The genus Streptomyces also exerts nematicidal activity against parasitic nematodes. Nematicidal metabolites that are produced by Streptomyces avermitilis are identified as avermectins, which are macrocyclic polyketides [112,113] that exhibit a broad spectrum of activities against a variety of nematodes [113]. Avermectin and its derivative, abamectin, are used together as a trunk injection agent to control the pine tree nematode Bursaphelenchus xylophilus. Nematicides inhibit the reproduction of adult nematodes and cause tissue destruction by vacuolation and severe morphological alterations. Their injection into infected pine trees effectively suppressed the disease [113,114].

11.3. Myxobacteria

Other bacteria may have important antagonistic activities, such as Myxobacteria, which exhibit remarkable antifungal properties. Myxobacteria have been isolated from the soil of different forest trees: Pinus sylvestris, Betula pendula, Alnus glutinosa, and Quercus robur. They can be used as a biological control agent against certain pathogenic fungi such as Rhizoctonia solani. Myxobacteria have the well-known ability to lyse other microorganisms. They attack them in their natural habitats, releasing antibiotic compounds and enzymes that degrade cellular biopolymers and cause the lysis of host cells [113].

12. Biological Control Using Viruses

The persistence of viruses in the environment, the high mortality rates of the targeted pests, and their host specificity make them successful in controlling the most destructive forest pests. Among the most efficacious viruses are entomopathogenic viruses, which cause fatal, natural, epizootic diseases in insects. Examples include members of the Baculoviridae family, particularly the genera Alphabaculovirus and Betabaculovirus, which are widely used in biological control [114]. Alphabaculoviruses or Nucleopolyhedroviruses (NPV), which are specific to Lepidoptera, can cause a rapidly progressive lethal infection in the Douglas-fir tussock moth. These viruses are ingested by the insect with food and begin their replication in the midgut. Infected cells subsequently lyse, and, after death, high levels of virions are released on the leaves and trunks of trees and the ground. This viral spread increases the incidence of the disease. These NPV can be used for controlling the Douglas-fir tussock moth in forestry applications [115].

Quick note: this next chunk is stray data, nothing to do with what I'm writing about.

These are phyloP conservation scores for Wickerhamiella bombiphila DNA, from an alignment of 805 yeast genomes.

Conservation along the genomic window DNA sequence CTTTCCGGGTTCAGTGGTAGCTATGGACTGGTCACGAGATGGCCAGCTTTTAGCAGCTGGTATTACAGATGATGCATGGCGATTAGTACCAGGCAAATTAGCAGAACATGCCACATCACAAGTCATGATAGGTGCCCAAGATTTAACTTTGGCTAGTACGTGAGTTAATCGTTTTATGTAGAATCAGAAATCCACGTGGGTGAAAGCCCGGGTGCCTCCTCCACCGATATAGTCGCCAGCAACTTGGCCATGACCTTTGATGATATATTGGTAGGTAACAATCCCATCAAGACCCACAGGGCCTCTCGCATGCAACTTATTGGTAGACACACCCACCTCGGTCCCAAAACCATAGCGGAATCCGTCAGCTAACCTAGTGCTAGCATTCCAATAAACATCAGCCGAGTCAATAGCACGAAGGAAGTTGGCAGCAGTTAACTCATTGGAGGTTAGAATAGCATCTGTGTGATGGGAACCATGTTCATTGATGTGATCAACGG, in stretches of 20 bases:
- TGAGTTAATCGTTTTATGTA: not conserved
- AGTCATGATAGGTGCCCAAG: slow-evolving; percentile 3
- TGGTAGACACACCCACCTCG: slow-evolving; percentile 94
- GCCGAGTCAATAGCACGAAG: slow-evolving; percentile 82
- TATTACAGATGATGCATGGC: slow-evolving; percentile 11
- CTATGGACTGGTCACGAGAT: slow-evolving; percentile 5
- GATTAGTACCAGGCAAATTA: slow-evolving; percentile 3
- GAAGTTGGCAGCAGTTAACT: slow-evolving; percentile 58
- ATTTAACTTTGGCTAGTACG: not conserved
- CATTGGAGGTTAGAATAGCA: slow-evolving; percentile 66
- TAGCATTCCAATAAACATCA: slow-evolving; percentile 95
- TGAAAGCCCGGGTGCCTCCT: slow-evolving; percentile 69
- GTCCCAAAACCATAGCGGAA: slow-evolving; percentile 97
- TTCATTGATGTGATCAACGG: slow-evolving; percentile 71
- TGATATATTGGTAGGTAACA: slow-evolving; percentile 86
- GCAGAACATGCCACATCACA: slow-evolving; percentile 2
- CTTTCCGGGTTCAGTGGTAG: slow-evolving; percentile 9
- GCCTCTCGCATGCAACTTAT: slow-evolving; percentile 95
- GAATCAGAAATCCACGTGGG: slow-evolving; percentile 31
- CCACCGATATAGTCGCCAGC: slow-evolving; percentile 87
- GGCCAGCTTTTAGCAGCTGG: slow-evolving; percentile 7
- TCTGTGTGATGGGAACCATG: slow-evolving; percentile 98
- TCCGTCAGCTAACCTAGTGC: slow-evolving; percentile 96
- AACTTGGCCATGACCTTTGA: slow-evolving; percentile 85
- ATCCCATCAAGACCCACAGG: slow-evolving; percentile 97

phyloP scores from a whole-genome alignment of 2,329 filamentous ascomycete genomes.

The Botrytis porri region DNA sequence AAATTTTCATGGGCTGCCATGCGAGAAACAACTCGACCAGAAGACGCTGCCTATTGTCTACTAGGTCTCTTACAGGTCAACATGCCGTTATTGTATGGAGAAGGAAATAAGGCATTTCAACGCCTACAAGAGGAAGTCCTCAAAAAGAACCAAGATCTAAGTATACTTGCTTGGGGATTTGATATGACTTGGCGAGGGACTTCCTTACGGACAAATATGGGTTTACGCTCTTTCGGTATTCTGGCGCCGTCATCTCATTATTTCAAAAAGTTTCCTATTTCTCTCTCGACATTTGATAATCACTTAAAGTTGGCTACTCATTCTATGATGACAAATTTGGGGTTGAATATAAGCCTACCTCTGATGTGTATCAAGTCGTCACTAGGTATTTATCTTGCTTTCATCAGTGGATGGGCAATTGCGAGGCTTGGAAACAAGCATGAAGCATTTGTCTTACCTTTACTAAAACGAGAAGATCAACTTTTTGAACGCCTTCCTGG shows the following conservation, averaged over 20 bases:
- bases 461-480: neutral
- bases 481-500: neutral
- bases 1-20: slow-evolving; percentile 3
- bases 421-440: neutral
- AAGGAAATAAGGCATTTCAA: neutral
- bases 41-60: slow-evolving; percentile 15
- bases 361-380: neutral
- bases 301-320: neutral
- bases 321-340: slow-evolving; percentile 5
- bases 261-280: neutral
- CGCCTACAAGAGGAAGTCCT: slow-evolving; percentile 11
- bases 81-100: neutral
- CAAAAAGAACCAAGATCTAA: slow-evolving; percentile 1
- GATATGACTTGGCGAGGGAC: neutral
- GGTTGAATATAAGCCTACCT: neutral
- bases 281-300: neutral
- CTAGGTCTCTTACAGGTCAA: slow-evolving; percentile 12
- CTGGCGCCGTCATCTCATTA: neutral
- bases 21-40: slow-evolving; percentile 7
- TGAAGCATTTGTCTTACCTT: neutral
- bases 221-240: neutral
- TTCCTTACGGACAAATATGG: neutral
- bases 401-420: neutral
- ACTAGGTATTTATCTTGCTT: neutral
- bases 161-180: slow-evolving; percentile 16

The major families of mycoviruses (viruses that infect fungi) applied in forest operations, as well as in recent research on application strategies, are well known [115]. While the effects of mycoviruses on their hosts are highly variable, the course of their interaction to reduce pathogenicity in the plant is known as hypovirulence [115,116]. The use of the Cryphonectria hypovirus for the control of Cryphonectria parasitica, the causal agent of chestnut blight, is a model strategy for viral biocontrol. A study where a Cryphonectria hypovirus 1 (CH1) strain reduced mycelial growth and canker development on chestnut stems [116] demonstrated an example of a successful application. In combatting Heterobasidion, which is destructive to boreal forests and is responsible for the wood rot (white rot) of conifers, infection with Heterobasidion annosum partitivirus 13 (HetPV13-an1) can alter the growth and spread of the fungus in the field, even though the fungus is difficult to eradicate by conventional methods [117]. In addition, Schoebel et al. [118] identified a new member of the mycoviruses that infect the invasive fungus Hymenoscyphus, a severe dieback agent of ash trees in Europe.